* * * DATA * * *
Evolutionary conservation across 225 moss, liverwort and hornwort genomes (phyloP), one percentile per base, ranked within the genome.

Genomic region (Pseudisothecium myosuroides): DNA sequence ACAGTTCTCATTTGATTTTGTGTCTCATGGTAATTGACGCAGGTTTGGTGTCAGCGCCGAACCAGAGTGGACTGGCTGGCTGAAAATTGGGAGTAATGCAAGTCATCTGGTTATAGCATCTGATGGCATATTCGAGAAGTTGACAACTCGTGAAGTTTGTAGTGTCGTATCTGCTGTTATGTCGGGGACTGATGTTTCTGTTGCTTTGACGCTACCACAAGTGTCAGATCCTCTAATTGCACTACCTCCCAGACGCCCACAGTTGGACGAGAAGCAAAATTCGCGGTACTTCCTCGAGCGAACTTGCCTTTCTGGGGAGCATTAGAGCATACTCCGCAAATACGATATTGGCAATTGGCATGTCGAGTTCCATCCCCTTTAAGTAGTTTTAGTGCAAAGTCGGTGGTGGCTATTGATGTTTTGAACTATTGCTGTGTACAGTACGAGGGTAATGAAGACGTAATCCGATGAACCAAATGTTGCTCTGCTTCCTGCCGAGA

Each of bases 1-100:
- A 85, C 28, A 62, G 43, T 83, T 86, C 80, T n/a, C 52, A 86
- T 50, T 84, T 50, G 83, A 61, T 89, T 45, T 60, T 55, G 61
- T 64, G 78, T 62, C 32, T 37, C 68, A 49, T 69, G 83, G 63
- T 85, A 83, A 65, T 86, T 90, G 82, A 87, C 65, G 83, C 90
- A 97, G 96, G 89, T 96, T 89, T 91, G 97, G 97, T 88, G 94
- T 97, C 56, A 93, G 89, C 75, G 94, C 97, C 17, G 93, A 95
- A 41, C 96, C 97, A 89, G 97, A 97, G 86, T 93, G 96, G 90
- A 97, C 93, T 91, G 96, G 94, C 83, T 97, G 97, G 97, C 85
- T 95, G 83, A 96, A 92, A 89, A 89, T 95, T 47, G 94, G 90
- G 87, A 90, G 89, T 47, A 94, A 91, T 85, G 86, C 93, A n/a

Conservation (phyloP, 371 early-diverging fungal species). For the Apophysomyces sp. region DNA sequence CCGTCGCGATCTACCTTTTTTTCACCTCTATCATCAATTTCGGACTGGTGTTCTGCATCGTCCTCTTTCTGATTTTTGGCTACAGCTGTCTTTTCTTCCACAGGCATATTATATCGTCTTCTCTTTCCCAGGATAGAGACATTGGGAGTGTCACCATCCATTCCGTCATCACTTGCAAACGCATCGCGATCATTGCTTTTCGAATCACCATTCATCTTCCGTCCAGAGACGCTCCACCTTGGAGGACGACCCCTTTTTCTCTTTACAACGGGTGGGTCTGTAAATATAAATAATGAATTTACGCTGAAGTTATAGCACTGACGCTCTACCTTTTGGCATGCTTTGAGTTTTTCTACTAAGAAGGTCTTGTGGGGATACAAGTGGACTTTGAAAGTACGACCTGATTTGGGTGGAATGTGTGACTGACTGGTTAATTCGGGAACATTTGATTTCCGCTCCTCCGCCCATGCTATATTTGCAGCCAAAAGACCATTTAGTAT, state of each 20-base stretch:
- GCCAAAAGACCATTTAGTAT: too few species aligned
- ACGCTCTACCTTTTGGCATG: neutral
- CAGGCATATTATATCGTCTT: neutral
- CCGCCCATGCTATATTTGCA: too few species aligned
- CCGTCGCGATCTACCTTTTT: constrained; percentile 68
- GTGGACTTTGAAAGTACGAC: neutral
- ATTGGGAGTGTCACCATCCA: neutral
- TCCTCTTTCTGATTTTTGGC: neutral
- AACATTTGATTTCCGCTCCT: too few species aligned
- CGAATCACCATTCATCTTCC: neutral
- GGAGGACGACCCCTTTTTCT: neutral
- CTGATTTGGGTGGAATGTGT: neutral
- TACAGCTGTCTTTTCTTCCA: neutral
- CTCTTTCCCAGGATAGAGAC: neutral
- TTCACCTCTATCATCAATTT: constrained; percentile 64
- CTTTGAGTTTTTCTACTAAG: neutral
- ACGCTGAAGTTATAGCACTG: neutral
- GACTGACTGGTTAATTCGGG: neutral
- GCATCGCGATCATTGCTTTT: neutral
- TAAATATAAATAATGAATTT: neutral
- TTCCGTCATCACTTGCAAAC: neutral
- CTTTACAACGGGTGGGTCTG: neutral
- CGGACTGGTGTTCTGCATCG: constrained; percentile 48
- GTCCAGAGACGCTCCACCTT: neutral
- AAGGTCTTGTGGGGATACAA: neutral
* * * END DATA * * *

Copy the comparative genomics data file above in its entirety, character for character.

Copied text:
Evolutionary conservation across 225 moss, liverwort and hornwort genomes (phyloP), one percentile per base, ranked within the genome.

Genomic region (Pseudisothecium myosuroides): DNA sequence ACAGTTCTCATTTGATTTTGTGTCTCATGGTAATTGACGCAGGTTTGGTGTCAGCGCCGAACCAGAGTGGACTGGCTGGCTGAAAATTGGGAGTAATGCAAGTCATCTGGTTATAGCATCTGATGGCATATTCGAGAAGTTGACAACTCGTGAAGTTTGTAGTGTCGTATCTGCTGTTATGTCGGGGACTGATGTTTCTGTTGCTTTGACGCTACCACAAGTGTCAGATCCTCTAATTGCACTACCTCCCAGACGCCCACAGTTGGACGAGAAGCAAAATTCGCGGTACTTCCTCGAGCGAACTTGCCTTTCTGGGGAGCATTAGAGCATACTCCGCAAATACGATATTGGCAATTGGCATGTCGAGTTCCATCCCCTTTAAGTAGTTTTAGTGCAAAGTCGGTGGTGGCTATTGATGTTTTGAACTATTGCTGTGTACAGTACGAGGGTAATGAAGACGTAATCCGATGAACCAAATGTTGCTCTGCTTCCTGCCGAGA

Each of bases 1-100:
- A 85, C 28, A 62, G 43, T 83, T 86, C 80, T n/a, C 52, A 86
- T 50, T 84, T 50, G 83, A 61, T 89, T 45, T 60, T 55, G 61
- T 64, G 78, T 62, C 32, T 37, C 68, A 49, T 69, G 83, G 63
- T 85, A 83, A 65, T 86, T 90, G 82, A 87, C 65, G 83, C 90
- A 97, G 96, G 89, T 96, T 89, T 91, G 97, G 97, T 88, G 94
- T 97, C 56, A 93, G 89, C 75, G 94, C 97, C 17, G 93, A 95
- A 41, C 96, C 97, A 89, G 97, A 97, G 86, T 93, G 96, G 90
- A 97, C 93, T 91, G 96, G 94, C 83, T 97, G 97, G 97, C 85
- T 95, G 83, A 96, A 92, A 89, A 89, T 95, T 47, G 94, G 90
- G 87, A 90, G 89, T 47, A 94, A 91, T 85, G 86, C 93, A n/a

Conservation (phyloP, 371 early-diverging fungal species). For the Apophysomyces sp. region DNA sequence CCGTCGCGATCTACCTTTTTTTCACCTCTATCATCAATTTCGGACTGGTGTTCTGCATCGTCCTCTTTCTGATTTTTGGCTACAGCTGTCTTTTCTTCCACAGGCATATTATATCGTCTTCTCTTTCCCAGGATAGAGACATTGGGAGTGTCACCATCCATTCCGTCATCACTTGCAAACGCATCGCGATCATTGCTTTTCGAATCACCATTCATCTTCCGTCCAGAGACGCTCCACCTTGGAGGACGACCCCTTTTTCTCTTTACAACGGGTGGGTCTGTAAATATAAATAATGAATTTACGCTGAAGTTATAGCACTGACGCTCTACCTTTTGGCATGCTTTGAGTTTTTCTACTAAGAAGGTCTTGTGGGGATACAAGTGGACTTTGAAAGTACGACCTGATTTGGGTGGAATGTGTGACTGACTGGTTAATTCGGGAACATTTGATTTCCGCTCCTCCGCCCATGCTATATTTGCAGCCAAAAGACCATTTAGTAT, state of each 20-base stretch:
- GCCAAAAGACCATTTAGTAT: too few species aligned
- ACGCTCTACCTTTTGGCATG: neutral
- CAGGCATATTATATCGTCTT: neutral
- CCGCCCATGCTATATTTGCA: too few species aligned
- CCGTCGCGATCTACCTTTTT: constrained; percentile 68
- GTGGACTTTGAAAGTACGAC: neutral
- ATTGGGAGTGTCACCATCCA: neutral
- TCCTCTTTCTGATTTTTGGC: neutral
- AACATTTGATTTCCGCTCCT: too few species aligned
- CGAATCACCATTCATCTTCC: neutral
- GGAGGACGACCCCTTTTTCT: neutral
- CTGATTTGGGTGGAATGTGT: neutral
- TACAGCTGTCTTTTCTTCCA: neutral
- CTCTTTCCCAGGATAGAGAC: neutral
- TTCACCTCTATCATCAATTT: constrained; percentile 64
- CTTTGAGTTTTTCTACTAAG: neutral
- ACGCTGAAGTTATAGCACTG: neutral
- GACTGACTGGTTAATTCGGG: neutral
- GCATCGCGATCATTGCTTTT: neutral
- TAAATATAAATAATGAATTT: neutral
- TTCCGTCATCACTTGCAAAC: neutral
- CTTTACAACGGGTGGGTCTG: neutral
- CGGACTGGTGTTCTGCATCG: constrained; percentile 48
- GTCCAGAGACGCTCCACCTT: neutral
- AAGGTCTTGTGGGGATACAA: neutral